For comments on earlier drafts of this paper, we thank Carol Atkinson, Marco Cesa, Michael Cox, Timothy Dunn, Scott de Marchi, Matthew Evangelista, Ole Holsti, Jonathan Kirshner, Mathew McCubbins, and John Transue. We also thank participants who provided comments on earlier drafts of this paper at workshops at Cornell University, Exeter University, the Bologna Center of the Johns Hopkins University School of Advanced International Studies, the London School of Economics, Stanford University, and the University of California at San Diego. For their work as research assistants, we thank Lauren Maisel, Jessica So, and Holly Teresi. This research was supported by grants from the Carnegie Corporation (Peter Feaver and Bruce Jentleson, Principal Co-Investigators) and the National Science Foundation (SGER Grant Number 0424085; Peter Feaver, Principal Investigator).
Let’s Get a Second Opinion: International Institutions and American Public Support for War1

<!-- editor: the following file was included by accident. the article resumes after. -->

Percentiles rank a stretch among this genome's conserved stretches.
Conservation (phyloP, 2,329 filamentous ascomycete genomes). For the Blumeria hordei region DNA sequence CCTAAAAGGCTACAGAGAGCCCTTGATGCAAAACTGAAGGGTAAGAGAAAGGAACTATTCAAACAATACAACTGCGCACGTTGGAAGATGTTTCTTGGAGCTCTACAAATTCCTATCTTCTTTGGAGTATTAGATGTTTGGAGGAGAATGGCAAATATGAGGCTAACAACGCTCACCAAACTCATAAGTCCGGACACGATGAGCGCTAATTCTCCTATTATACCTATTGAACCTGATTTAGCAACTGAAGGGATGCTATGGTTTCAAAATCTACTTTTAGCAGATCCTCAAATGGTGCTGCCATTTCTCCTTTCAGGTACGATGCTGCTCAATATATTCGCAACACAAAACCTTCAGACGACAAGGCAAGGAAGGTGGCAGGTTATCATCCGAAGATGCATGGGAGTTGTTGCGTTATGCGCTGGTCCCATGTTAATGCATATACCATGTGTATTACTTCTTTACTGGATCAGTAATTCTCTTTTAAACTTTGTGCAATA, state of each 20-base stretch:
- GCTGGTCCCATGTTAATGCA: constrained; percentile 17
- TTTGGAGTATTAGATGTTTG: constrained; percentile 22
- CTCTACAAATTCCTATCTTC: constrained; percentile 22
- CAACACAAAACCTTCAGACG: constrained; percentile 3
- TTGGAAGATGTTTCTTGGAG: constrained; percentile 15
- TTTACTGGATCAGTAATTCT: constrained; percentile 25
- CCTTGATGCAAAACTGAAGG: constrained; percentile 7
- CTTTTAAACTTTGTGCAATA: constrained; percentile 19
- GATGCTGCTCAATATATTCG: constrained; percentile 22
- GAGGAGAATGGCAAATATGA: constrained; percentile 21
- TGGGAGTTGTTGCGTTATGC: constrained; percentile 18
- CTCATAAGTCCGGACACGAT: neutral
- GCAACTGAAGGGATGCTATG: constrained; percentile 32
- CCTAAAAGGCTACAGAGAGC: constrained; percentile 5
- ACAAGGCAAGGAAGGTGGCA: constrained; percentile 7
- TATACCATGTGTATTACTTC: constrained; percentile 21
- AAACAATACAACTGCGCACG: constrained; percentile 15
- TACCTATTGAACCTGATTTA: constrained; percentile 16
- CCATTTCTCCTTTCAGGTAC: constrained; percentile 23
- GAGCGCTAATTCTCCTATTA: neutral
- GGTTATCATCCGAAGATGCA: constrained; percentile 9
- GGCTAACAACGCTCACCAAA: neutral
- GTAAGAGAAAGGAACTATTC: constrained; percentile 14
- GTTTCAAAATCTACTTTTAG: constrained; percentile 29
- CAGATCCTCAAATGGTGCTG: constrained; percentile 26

Article first published online: 9 MAY 2011
© 2011 International Studies Association
International Studies Quarterly
Volume 55, Issue 2, pages 563–583, June 2011
How to Cite
Grieco, J. M., Gelpi, C., Reifler, J. and Feaver, P. D. (2011), Let’s Get a Second Opinion: International Institutions and American Public Support for War. International Studies Quarterly, 55: 563–583. doi: 10.1111/j.1468-2478.2011.00660.x
- Issue published online: 7 JUN 2011
- Article first published online: 9 MAY 2011
Recent scholarship on international institutions has begun to explore potentially powerful indirect pathways by which international institutions may influence states’ domestic politics and thereby influence the foreign policy preferences and strategies of state leaders. In this paper, we provide evidence documenting the indirect impact of institutional cues on public support for the use of force through an analysis of individual-level survey data and a survey-based experiment that examines support for a hypothetical American intervention in East Timor. We find that institutional endorsements increase support for the use of force among members of the American public who value the institution making the endorsement and among those who do not have confidence in the president. These individual-level analyses show that international institutions can affect domestic support for military action by serving providing a valuable “second opinion” on the proposed use of force.